The game at the MCG is tightly contested, which is unusual for a grand final.  The West Coast Eagles pip the Sydney Swans by one agonising point.  A win is a win, regardless of the margin.  Carpenter scores a symbolic victory for his resources-centric constituency.

Five months later I arrive in Perth and check into the busy YHA in Wellington Street.   I land the first job that I apply for, in a warehouse south of the river in industrial Welshpool.  Fifteen months later I arrive in Karratha (AKA ‘Karachi’) and check into the busy backpacker hostel in Wellard Way.  I land the first job that I apply for, detailing cars at the airport, situated on the coastal mudflats abutting the embattled Burrup Peninsula.  On day five in the Pilbara an enterprising dentist drives up to me on the street.  He offers me work in his new surgery.  I politely decline.  I am here to help extract ore, not teeth.  ‘We have to look after our good workers’, he confides.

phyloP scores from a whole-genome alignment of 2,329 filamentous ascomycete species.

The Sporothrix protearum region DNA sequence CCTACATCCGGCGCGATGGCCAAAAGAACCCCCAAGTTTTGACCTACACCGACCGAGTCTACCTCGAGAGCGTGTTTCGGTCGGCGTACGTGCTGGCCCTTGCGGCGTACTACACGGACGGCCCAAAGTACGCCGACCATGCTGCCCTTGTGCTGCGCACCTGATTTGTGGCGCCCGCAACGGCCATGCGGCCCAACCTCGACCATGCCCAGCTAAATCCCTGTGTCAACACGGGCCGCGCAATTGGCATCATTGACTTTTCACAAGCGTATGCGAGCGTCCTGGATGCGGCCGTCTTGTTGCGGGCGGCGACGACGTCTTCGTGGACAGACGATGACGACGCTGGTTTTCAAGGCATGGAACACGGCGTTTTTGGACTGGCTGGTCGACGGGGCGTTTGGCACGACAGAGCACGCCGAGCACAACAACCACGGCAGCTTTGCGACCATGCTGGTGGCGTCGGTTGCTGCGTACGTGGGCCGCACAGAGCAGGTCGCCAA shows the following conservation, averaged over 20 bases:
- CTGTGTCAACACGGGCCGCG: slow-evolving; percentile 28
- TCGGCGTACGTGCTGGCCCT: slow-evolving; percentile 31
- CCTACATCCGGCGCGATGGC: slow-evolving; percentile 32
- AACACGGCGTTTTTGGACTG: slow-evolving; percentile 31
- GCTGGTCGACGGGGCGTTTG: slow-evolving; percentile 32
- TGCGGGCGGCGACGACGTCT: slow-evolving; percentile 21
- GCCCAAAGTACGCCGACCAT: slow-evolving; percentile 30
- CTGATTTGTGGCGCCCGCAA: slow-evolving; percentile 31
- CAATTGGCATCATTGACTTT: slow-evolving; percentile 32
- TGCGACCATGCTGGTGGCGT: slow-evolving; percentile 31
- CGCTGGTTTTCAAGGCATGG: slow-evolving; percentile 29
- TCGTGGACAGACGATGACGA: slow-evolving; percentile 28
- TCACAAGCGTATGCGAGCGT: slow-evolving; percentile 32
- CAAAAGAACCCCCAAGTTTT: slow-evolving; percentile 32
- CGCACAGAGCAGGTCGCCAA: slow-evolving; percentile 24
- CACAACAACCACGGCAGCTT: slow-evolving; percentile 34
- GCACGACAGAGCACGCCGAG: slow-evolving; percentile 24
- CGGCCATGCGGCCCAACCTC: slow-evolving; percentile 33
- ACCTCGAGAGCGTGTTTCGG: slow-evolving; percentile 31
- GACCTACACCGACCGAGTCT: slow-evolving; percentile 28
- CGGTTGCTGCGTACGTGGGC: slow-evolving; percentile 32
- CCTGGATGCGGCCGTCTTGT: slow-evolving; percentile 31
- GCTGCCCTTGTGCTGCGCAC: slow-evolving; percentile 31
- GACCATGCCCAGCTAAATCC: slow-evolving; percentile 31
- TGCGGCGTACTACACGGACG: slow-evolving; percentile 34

Cognisant overseas backpackers flock to pre-GFC K-town like migratory birds, chasing the best money Down Under.  They repeat a punishing cycle of work, burnout, retreat, return; work, burnout, retreat, return.  Frankie, a clownish extrovert from continental Europe, picks up a twenty dollar note lying loose on the street.  He concedes that Karratha is not an ordinary place.  The ubiquitous Toyota rentals – Corollas, Camries, Hiluxes and Prados- are metal money boxes on wheels.  The thrifty backpackers toss the coins and notes mislaid by cashed-up contractors into their collective money jar.  They marvel at the novel concept of ‘an all-day drinking session.’  They note that the ugly-but-functional cyclone rated houses would suitably shed livestock in Europe.  After late 2008 the arrogance of rapid expansion plans and proud labour diminishes.  Companies take the opportunity to cut dead wood.  The spare change disappears from the crevices and compartments in the thrashed vehicles, along with many FIFO regulars who have been flying north for years.  ‘It’s tough’ a veteran general manager tersely advises.